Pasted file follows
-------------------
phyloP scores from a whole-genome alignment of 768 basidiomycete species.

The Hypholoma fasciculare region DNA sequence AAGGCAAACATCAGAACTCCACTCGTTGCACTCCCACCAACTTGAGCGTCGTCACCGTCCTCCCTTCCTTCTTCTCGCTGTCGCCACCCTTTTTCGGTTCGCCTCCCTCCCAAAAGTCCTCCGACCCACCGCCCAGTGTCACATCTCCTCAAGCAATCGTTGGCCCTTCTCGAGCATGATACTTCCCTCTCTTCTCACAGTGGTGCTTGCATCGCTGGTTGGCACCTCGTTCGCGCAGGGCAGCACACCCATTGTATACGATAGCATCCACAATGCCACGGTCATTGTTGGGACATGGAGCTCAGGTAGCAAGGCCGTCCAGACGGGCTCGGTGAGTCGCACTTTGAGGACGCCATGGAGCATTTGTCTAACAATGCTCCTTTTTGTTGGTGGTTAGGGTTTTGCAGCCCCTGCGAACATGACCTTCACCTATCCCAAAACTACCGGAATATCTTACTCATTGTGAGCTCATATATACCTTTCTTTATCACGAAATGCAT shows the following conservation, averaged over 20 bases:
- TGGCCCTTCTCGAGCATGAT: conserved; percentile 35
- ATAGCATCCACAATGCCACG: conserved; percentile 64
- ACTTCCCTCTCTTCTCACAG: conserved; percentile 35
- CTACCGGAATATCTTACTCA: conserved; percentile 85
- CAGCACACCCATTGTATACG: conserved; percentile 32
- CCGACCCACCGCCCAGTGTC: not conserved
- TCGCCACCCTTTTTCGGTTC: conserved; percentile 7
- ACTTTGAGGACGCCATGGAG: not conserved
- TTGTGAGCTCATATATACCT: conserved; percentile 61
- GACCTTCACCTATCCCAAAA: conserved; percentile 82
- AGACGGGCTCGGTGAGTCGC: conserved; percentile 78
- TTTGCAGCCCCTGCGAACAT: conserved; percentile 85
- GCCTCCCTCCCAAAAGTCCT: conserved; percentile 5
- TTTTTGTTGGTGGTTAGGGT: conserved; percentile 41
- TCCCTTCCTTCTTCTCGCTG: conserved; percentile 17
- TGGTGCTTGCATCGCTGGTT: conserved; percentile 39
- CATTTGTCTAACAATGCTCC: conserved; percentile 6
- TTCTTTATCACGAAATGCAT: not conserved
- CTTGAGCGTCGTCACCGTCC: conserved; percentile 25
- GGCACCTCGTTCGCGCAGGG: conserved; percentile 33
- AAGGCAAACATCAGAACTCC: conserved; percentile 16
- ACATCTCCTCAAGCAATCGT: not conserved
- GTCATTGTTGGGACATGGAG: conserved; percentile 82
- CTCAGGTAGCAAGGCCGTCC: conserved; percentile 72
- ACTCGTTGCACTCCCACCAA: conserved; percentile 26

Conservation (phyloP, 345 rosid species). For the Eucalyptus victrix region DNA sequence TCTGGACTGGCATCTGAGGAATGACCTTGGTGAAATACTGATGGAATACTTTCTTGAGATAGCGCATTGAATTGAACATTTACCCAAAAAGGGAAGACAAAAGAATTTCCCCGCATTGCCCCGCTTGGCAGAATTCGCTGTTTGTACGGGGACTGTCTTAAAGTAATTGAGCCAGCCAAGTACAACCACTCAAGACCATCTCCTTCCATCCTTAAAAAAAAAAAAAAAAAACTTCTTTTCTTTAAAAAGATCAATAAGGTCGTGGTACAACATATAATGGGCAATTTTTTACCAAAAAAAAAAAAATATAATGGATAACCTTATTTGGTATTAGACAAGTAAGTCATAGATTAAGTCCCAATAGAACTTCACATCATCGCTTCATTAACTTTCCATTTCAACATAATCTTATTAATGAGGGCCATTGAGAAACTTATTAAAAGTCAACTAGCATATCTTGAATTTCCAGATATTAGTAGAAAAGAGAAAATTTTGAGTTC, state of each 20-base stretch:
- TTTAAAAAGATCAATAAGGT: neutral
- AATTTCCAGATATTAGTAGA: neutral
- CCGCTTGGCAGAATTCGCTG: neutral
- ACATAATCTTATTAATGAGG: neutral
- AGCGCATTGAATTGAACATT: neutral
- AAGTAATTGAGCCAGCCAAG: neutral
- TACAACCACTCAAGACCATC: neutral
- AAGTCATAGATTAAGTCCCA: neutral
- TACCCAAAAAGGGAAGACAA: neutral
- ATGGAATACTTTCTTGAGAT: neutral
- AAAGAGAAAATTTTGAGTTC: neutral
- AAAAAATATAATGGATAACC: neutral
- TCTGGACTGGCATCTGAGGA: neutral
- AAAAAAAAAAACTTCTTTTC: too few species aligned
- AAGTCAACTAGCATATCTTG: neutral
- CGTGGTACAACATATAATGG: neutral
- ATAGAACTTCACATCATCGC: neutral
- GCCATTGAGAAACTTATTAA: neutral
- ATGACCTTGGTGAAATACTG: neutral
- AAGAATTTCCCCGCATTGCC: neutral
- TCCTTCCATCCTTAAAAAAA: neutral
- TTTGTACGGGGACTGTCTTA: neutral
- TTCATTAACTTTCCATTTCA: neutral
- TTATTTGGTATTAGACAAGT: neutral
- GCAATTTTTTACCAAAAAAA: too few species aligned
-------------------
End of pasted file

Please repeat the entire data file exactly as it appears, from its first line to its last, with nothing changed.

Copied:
phyloP scores from a whole-genome alignment of 768 basidiomycete species.

The Hypholoma fasciculare region DNA sequence AAGGCAAACATCAGAACTCCACTCGTTGCACTCCCACCAACTTGAGCGTCGTCACCGTCCTCCCTTCCTTCTTCTCGCTGTCGCCACCCTTTTTCGGTTCGCCTCCCTCCCAAAAGTCCTCCGACCCACCGCCCAGTGTCACATCTCCTCAAGCAATCGTTGGCCCTTCTCGAGCATGATACTTCCCTCTCTTCTCACAGTGGTGCTTGCATCGCTGGTTGGCACCTCGTTCGCGCAGGGCAGCACACCCATTGTATACGATAGCATCCACAATGCCACGGTCATTGTTGGGACATGGAGCTCAGGTAGCAAGGCCGTCCAGACGGGCTCGGTGAGTCGCACTTTGAGGACGCCATGGAGCATTTGTCTAACAATGCTCCTTTTTGTTGGTGGTTAGGGTTTTGCAGCCCCTGCGAACATGACCTTCACCTATCCCAAAACTACCGGAATATCTTACTCATTGTGAGCTCATATATACCTTTCTTTATCACGAAATGCAT shows the following conservation, averaged over 20 bases:
- TGGCCCTTCTCGAGCATGAT: conserved; percentile 35
- ATAGCATCCACAATGCCACG: conserved; percentile 64
- ACTTCCCTCTCTTCTCACAG: conserved; percentile 35
- CTACCGGAATATCTTACTCA: conserved; percentile 85
- CAGCACACCCATTGTATACG: conserved; percentile 32
- CCGACCCACCGCCCAGTGTC: not conserved
- TCGCCACCCTTTTTCGGTTC: conserved; percentile 7
- ACTTTGAGGACGCCATGGAG: not conserved
- TTGTGAGCTCATATATACCT: conserved; percentile 61
- GACCTTCACCTATCCCAAAA: conserved; percentile 82
- AGACGGGCTCGGTGAGTCGC: conserved; percentile 78
- TTTGCAGCCCCTGCGAACAT: conserved; percentile 85
- GCCTCCCTCCCAAAAGTCCT: conserved; percentile 5
- TTTTTGTTGGTGGTTAGGGT: conserved; percentile 41
- TCCCTTCCTTCTTCTCGCTG: conserved; percentile 17
- TGGTGCTTGCATCGCTGGTT: conserved; percentile 39
- CATTTGTCTAACAATGCTCC: conserved; percentile 6
- TTCTTTATCACGAAATGCAT: not conserved
- CTTGAGCGTCGTCACCGTCC: conserved; percentile 25
- GGCACCTCGTTCGCGCAGGG: conserved; percentile 33
- AAGGCAAACATCAGAACTCC: conserved; percentile 16
- ACATCTCCTCAAGCAATCGT: not conserved
- GTCATTGTTGGGACATGGAG: conserved; percentile 82
- CTCAGGTAGCAAGGCCGTCC: conserved; percentile 72
- ACTCGTTGCACTCCCACCAA: conserved; percentile 26

Conservation (phyloP, 345 rosid species). For the Eucalyptus victrix region DNA sequence TCTGGACTGGCATCTGAGGAATGACCTTGGTGAAATACTGATGGAATACTTTCTTGAGATAGCGCATTGAATTGAACATTTACCCAAAAAGGGAAGACAAAAGAATTTCCCCGCATTGCCCCGCTTGGCAGAATTCGCTGTTTGTACGGGGACTGTCTTAAAGTAATTGAGCCAGCCAAGTACAACCACTCAAGACCATCTCCTTCCATCCTTAAAAAAAAAAAAAAAAAACTTCTTTTCTTTAAAAAGATCAATAAGGTCGTGGTACAACATATAATGGGCAATTTTTTACCAAAAAAAAAAAAATATAATGGATAACCTTATTTGGTATTAGACAAGTAAGTCATAGATTAAGTCCCAATAGAACTTCACATCATCGCTTCATTAACTTTCCATTTCAACATAATCTTATTAATGAGGGCCATTGAGAAACTTATTAAAAGTCAACTAGCATATCTTGAATTTCCAGATATTAGTAGAAAAGAGAAAATTTTGAGTTC, state of each 20-base stretch:
- TTTAAAAAGATCAATAAGGT: neutral
- AATTTCCAGATATTAGTAGA: neutral
- CCGCTTGGCAGAATTCGCTG: neutral
- ACATAATCTTATTAATGAGG: neutral
- AGCGCATTGAATTGAACATT: neutral
- AAGTAATTGAGCCAGCCAAG: neutral
- TACAACCACTCAAGACCATC: neutral
- AAGTCATAGATTAAGTCCCA: neutral
- TACCCAAAAAGGGAAGACAA: neutral
- ATGGAATACTTTCTTGAGAT: neutral
- AAAGAGAAAATTTTGAGTTC: neutral
- AAAAAATATAATGGATAACC: neutral
- TCTGGACTGGCATCTGAGGA: neutral
- AAAAAAAAAAACTTCTTTTC: too few species aligned
- AAGTCAACTAGCATATCTTG: neutral
- CGTGGTACAACATATAATGG: neutral
- ATAGAACTTCACATCATCGC: neutral
- GCCATTGAGAAACTTATTAA: neutral
- ATGACCTTGGTGAAATACTG: neutral
- AAGAATTTCCCCGCATTGCC: neutral
- TCCTTCCATCCTTAAAAAAA: neutral
- TTTGTACGGGGACTGTCTTA: neutral
- TTCATTAACTTTCCATTTCA: neutral
- TTATTTGGTATTAGACAAGT: neutral
- GCAATTTTTTACCAAAAAAA: too few species aligned